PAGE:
Having an online presence is an important part of marketing for many dental practices, but it can introduce issues from a risk management perspective. In this blog, we’ll cover important considerations when sharing dental patient reviews, testimonials and photos online.
First and foremost, you must always, always, always get consent. Dentists should always have the consent of the patient to post anything related to their treatment, like pictures videos, stories and testimonials. If you follow this rule, it is much less likely that you’ll run into any issues down the line.
Testimonials and Reviews
When sharing a testimonial from a patient, it is also important to get consent to post that publicly. What if the patient posted a positive review publicly on Google or Yelp? It is still best that the dentist gets permission to reshare it to the dental website or dentists’ social media accounts.
Review sites can be the bane or blessing of a practitioner’s existence because dentists’ hands are tied by Health Insurance Portability and Accountability Act (HIPAA) when responding. In general, it is best to ignore the reviews and not respond. If you do reply, you can’t say anything that includes Protected Health Information (PHI) — and even implicitly acknowledging or confirming that a reviewer is your patient can be a HIPAA violation.
It is best to use a generic HIPAA compliant response for all responses to public, negative reviews. When a response is made, we recommend a reply like the following: “Our practice does not engage in discussing information in this forum. If there is a concern, we are happy to discuss over the phone.”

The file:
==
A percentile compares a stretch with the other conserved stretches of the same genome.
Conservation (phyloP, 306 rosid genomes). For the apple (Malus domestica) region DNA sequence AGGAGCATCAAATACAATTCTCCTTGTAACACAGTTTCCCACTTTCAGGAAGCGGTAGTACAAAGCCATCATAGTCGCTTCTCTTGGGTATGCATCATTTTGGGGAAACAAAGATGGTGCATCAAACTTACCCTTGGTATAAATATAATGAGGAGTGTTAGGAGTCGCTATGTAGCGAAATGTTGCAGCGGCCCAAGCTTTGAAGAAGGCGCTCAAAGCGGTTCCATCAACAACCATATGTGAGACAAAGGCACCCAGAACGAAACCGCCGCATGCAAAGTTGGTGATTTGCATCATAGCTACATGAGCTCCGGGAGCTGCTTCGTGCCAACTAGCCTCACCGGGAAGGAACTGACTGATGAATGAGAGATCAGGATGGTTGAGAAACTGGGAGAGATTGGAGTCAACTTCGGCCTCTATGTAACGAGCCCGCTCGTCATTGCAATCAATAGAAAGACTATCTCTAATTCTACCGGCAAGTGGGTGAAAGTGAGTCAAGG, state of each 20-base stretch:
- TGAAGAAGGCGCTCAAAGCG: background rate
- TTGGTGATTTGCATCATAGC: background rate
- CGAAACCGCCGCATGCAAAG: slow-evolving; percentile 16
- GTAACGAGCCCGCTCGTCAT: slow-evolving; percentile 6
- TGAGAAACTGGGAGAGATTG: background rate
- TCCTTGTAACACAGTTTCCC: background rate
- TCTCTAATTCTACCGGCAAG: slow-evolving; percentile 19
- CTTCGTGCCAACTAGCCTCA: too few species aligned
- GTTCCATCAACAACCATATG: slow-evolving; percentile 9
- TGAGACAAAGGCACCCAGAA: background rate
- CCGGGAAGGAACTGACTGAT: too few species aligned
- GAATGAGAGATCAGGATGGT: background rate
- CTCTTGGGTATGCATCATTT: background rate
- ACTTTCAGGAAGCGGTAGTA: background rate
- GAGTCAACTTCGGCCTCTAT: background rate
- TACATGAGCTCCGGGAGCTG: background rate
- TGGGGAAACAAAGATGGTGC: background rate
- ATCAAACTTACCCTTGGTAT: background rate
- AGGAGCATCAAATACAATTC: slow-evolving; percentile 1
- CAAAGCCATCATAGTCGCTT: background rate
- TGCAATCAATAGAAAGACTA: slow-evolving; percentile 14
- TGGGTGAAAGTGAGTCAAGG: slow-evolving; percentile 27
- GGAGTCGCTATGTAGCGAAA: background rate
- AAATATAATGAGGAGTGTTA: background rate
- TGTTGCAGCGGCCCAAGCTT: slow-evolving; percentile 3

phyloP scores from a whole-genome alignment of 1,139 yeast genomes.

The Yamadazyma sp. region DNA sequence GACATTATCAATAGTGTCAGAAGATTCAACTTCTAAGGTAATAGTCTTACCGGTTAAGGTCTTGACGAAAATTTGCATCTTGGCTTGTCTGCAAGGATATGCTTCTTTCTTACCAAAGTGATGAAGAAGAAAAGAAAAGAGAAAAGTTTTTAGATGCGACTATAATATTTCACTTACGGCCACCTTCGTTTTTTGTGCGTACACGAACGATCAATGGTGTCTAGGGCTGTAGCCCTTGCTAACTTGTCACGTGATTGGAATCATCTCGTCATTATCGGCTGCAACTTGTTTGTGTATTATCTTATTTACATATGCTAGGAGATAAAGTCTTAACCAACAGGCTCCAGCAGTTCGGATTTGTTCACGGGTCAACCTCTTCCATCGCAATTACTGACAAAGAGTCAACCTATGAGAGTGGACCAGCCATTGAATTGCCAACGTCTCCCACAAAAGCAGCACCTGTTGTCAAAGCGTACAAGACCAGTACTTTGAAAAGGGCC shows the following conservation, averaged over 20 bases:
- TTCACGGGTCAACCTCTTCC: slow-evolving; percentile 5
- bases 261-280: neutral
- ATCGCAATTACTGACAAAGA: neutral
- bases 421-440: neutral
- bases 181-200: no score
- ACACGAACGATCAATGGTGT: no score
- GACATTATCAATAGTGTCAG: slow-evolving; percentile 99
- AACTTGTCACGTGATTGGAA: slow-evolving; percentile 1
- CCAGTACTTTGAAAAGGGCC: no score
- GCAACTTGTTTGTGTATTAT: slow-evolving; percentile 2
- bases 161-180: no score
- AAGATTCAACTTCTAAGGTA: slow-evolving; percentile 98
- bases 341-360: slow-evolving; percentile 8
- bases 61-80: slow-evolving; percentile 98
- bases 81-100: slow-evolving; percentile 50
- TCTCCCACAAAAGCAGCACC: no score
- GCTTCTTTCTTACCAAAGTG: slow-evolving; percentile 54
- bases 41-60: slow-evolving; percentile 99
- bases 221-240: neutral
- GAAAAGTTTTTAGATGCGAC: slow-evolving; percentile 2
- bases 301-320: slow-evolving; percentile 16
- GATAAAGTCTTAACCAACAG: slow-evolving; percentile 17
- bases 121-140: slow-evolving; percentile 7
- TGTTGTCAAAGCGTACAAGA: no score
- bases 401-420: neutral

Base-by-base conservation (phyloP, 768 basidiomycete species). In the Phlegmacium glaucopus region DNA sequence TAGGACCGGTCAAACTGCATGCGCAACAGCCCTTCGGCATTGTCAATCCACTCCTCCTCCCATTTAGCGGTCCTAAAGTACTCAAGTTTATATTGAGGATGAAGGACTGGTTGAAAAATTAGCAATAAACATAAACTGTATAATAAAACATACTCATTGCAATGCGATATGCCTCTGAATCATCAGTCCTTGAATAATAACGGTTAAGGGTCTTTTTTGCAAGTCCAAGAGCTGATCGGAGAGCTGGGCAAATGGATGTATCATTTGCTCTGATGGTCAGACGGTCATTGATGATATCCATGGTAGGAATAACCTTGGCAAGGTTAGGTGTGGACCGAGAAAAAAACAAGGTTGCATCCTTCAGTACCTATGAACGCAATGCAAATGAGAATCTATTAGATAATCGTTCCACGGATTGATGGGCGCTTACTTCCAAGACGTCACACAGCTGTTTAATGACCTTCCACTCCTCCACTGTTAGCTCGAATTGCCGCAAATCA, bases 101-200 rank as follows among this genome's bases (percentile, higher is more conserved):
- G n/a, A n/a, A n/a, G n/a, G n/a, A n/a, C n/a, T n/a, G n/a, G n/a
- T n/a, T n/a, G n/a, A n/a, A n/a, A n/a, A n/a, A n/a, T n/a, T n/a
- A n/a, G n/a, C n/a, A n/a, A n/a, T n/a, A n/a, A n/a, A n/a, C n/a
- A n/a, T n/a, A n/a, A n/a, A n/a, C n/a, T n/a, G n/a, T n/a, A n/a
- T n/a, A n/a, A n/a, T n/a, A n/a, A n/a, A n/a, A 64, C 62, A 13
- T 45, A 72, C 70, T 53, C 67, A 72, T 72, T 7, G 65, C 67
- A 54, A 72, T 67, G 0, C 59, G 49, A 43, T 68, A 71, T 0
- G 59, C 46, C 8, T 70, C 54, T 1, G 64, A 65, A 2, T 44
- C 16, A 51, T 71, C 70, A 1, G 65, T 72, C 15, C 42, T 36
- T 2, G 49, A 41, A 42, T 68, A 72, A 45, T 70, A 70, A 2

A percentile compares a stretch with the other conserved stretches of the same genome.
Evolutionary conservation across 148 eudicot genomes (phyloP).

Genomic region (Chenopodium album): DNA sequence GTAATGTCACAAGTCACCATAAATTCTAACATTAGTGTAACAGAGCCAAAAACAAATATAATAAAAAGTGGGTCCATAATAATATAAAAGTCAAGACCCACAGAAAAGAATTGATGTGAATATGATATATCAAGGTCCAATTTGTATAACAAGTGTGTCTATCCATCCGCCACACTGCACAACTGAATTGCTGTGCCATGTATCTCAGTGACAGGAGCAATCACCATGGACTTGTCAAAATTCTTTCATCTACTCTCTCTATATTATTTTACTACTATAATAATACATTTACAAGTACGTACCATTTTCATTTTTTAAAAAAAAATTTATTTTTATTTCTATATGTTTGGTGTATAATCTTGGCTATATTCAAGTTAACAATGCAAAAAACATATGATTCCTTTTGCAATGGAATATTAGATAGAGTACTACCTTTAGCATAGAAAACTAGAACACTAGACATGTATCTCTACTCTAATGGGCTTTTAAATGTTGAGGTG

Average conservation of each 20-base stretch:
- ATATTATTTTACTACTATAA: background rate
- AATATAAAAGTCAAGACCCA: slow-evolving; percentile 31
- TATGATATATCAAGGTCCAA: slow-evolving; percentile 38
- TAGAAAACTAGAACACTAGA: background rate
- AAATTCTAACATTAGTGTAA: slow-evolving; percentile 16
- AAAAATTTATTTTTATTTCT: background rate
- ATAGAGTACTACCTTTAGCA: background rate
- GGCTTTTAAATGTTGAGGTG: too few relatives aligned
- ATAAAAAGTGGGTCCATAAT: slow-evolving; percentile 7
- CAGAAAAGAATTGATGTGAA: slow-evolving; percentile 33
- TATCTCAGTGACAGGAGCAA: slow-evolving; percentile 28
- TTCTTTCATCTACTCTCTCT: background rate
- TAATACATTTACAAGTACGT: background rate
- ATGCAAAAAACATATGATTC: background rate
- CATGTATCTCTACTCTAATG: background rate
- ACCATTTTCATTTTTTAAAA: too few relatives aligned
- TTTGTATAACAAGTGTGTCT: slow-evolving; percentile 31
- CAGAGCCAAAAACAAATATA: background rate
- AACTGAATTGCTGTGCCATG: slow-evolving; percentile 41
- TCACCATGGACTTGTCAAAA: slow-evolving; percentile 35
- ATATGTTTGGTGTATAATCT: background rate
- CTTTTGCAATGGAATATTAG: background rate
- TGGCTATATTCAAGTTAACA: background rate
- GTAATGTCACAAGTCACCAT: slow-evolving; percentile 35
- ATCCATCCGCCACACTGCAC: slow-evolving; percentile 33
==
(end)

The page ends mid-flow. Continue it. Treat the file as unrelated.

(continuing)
Despite the challenges with review sites, they can be very powerful sources of referrals for dentists. Many people go to social media or search engines to find a practitioner, and these sites follow algorithms — the more positive reviews you have, the less weight may be given to any negative reviews.
It is okay to encourage patients with whom you have a positive relationship to leave a review only. Dentists can hand out cards at the end of a successful patient interaction with a link or QR code for review sites, and this way, help populate these important sites with good results and reviews.
Photos and Videos
For photos and videos, dentists should get written consent — but be careful not to exceed the written consent. If the consent says “photographs” and doesn’t specify which one, that patient can argue that they didn’t give consent for that specific photo. The same applies for videos.
And remember, if the photo or video is identifiable, posting that publicly is probably a HIPAA violation unless the patient has consented.
Dentists can maintain a robust online presence and post patient reviews, testimonials, photos and videos by following risk management best practices. If there is ever a question about the proper consent or procedure, MLMIC policyholders can contact a team of risk management professionals 24/7 at no additional cost by calling (844) MMS-LAW1 or emailing email@example.com.
For more resources for dentists, visit the MLMIC Dental blog, The Scope: Dental Edition, Dental Impressions and our Twitter and LinkedIn pages.